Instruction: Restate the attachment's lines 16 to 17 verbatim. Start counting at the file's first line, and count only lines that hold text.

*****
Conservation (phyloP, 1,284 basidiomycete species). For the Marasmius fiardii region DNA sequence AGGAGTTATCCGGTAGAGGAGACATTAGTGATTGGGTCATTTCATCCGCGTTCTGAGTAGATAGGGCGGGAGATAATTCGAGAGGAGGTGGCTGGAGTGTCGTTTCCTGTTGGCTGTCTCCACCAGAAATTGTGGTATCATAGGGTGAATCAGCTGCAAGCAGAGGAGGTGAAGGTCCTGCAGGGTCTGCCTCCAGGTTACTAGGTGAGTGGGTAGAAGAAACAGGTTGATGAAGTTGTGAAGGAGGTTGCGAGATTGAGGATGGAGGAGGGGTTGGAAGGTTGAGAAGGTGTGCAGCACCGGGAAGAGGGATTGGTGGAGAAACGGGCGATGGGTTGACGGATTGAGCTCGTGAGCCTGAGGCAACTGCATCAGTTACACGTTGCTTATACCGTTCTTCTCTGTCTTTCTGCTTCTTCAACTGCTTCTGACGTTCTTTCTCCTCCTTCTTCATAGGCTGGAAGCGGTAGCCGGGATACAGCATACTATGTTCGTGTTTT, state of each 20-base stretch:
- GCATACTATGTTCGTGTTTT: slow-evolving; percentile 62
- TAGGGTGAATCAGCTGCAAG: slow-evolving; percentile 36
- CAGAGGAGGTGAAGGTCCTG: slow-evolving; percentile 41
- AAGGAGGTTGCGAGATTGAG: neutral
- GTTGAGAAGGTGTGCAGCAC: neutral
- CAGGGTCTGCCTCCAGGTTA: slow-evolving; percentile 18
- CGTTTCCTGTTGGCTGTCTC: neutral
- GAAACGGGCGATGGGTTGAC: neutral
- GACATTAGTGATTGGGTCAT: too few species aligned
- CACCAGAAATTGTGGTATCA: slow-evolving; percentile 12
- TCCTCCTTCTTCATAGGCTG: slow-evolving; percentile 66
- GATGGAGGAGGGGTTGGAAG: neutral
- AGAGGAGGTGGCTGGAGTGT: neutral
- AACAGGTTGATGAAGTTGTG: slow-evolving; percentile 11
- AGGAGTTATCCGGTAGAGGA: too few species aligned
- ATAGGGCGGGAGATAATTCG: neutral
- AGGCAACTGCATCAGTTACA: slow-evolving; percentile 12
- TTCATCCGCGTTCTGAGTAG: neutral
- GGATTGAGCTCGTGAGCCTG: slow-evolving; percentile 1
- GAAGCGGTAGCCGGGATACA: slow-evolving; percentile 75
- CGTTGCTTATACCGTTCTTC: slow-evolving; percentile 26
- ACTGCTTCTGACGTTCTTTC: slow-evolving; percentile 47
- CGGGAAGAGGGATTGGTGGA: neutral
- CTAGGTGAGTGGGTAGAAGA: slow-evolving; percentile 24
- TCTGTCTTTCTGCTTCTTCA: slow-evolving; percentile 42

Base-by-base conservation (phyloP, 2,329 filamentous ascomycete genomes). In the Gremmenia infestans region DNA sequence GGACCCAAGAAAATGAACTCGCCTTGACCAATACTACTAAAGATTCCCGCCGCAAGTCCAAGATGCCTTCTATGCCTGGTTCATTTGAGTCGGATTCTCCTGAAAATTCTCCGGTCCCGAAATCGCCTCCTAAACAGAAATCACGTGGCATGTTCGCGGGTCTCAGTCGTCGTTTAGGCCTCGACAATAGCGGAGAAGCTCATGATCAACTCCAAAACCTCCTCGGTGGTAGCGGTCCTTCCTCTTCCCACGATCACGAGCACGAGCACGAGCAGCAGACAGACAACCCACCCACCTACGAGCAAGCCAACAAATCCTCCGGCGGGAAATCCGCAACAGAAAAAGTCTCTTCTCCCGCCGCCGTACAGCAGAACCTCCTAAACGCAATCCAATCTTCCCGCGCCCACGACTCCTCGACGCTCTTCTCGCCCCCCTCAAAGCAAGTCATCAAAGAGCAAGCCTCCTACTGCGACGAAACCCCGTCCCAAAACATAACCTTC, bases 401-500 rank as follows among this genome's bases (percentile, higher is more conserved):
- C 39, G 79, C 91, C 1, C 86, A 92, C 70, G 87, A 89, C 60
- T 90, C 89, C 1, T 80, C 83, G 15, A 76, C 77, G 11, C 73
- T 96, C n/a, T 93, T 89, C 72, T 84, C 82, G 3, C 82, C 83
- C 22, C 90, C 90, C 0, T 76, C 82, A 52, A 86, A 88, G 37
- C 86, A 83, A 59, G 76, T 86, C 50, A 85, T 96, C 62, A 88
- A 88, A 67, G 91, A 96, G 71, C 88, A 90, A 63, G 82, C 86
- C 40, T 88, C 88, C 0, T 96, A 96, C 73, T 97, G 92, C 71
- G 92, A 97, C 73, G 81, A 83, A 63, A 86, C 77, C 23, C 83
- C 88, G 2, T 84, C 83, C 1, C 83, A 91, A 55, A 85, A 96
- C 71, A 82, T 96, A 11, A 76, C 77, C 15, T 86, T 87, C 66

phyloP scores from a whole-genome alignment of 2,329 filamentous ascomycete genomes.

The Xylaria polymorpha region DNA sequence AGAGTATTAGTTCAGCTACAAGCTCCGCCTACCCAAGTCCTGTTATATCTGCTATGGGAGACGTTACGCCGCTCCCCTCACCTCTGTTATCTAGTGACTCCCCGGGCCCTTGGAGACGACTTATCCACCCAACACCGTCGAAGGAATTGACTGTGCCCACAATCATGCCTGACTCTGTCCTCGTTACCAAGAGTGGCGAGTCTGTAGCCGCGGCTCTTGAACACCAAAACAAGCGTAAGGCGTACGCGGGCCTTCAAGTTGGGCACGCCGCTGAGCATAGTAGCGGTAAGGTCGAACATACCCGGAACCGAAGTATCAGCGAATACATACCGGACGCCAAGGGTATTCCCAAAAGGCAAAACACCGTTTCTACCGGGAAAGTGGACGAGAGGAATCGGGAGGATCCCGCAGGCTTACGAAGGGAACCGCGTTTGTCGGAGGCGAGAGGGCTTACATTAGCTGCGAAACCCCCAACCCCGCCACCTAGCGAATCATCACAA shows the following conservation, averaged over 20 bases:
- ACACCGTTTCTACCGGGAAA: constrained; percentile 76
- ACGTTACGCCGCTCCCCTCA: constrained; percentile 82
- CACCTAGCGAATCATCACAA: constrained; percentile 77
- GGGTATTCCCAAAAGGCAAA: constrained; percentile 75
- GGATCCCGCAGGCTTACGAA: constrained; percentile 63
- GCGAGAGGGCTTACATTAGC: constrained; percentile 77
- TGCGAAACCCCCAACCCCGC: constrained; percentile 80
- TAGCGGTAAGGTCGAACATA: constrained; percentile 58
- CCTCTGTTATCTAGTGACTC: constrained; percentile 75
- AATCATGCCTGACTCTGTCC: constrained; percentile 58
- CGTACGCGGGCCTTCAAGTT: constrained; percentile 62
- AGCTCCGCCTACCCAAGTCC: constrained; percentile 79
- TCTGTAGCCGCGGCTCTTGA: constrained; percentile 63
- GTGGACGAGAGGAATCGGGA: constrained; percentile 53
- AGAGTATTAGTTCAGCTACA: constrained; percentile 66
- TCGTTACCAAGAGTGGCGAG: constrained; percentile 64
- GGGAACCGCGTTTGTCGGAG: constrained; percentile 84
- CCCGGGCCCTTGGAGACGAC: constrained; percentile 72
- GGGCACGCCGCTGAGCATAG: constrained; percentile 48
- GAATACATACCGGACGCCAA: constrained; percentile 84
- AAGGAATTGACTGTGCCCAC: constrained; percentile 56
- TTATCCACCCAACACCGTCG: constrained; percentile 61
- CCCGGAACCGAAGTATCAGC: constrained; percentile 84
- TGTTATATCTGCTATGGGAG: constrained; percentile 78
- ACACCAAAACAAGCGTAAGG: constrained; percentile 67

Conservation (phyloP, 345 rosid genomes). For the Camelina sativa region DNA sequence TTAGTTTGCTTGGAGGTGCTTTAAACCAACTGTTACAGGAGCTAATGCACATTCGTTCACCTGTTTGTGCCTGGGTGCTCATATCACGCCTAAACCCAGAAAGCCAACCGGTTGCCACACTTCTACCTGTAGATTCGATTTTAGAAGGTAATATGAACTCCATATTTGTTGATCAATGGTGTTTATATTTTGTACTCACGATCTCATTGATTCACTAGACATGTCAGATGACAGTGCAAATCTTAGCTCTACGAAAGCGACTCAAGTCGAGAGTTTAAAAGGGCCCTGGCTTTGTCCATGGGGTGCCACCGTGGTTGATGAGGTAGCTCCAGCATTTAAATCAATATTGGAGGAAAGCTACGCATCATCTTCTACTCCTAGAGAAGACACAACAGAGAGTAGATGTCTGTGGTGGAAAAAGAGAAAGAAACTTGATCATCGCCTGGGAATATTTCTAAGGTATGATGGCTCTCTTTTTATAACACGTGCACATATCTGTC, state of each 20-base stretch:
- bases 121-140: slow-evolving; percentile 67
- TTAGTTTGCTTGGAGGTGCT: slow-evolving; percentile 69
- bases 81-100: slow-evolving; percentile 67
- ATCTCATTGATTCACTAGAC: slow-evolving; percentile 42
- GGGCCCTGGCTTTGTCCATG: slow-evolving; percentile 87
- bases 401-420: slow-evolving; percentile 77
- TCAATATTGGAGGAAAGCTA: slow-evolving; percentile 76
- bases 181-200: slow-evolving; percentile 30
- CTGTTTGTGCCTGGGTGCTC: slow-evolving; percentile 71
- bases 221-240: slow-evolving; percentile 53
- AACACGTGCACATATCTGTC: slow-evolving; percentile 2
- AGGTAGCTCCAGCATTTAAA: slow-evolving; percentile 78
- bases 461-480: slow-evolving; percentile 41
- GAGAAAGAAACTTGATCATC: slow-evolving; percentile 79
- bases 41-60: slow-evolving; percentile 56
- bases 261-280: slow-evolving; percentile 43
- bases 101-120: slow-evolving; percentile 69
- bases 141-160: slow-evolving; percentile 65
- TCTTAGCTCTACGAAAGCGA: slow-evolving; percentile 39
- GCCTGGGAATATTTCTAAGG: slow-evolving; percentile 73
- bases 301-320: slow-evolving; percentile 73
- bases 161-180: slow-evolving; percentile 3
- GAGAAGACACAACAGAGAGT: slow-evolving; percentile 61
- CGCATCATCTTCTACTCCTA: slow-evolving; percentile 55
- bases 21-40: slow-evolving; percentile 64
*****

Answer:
- AGGAGTTATCCGGTAGAGGA: too few species aligned
- ATAGGGCGGGAGATAATTCG: neutral